— Aurelius Augustinus early Christian theologian and philosopher 354 - 430
341:4; English from: Newly Discovered Sermons, 1997, Edmund Hill, tr., John E. Rotelle, ed., New City Press, New York, p. p. 286.
Original: (la) Temporibus enim nostris venit imperator in urbem Romam: ibi est templum imperatoris, ibi est sepulcrum piscatoris. Itaque ille ad deprecandam a Domino salutem imperator pius atque christianus non perrexit ad templum imperatoris superbum, sed ad sepulcrum piscatoris, ubi humilis ipsum piscatorem imitaretur, ut tunc respectus aliquid impetraret a Domino, quod superbiens imperator mereri non posset.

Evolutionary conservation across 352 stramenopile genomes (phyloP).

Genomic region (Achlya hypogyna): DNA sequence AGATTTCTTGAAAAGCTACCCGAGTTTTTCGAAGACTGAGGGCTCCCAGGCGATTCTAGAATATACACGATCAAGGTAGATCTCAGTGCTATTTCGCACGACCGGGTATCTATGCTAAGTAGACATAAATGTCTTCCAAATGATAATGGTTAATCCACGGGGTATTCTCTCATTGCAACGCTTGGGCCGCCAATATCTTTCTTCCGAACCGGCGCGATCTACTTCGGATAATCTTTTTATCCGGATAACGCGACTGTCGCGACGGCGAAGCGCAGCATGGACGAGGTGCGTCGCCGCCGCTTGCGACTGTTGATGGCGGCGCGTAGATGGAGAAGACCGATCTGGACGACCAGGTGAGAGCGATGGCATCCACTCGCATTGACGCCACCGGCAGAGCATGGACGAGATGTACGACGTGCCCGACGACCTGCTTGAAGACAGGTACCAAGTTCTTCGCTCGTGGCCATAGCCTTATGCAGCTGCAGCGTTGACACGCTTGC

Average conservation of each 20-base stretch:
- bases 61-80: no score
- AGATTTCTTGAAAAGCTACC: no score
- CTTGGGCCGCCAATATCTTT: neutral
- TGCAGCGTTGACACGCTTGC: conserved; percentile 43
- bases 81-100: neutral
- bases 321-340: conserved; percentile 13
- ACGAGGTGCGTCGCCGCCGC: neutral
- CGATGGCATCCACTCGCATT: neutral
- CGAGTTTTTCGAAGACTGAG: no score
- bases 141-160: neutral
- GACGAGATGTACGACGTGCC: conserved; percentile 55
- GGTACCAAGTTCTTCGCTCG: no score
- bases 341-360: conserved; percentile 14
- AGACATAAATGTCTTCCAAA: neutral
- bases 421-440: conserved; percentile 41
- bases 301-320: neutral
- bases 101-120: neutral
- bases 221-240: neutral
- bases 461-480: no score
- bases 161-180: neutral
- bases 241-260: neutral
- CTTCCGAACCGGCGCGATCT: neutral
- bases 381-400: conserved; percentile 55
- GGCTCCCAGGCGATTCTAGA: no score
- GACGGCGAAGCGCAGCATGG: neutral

Context: In our own times, you see, an emperor came to the city of Rome, where there’s the temple of an emperor, where there’s a fisherman’s tomb. And so that pious and Christian emperor, wishing to beg for health, for salvation from the Lord, did not proceed to the temple of a proud emperor, but to the tomb of a fisherman, where he could imitate that fisherman in humility, so that he, being thus approached, might then obtain something from the Lord, which a haughty emperor would be quite unable to earn.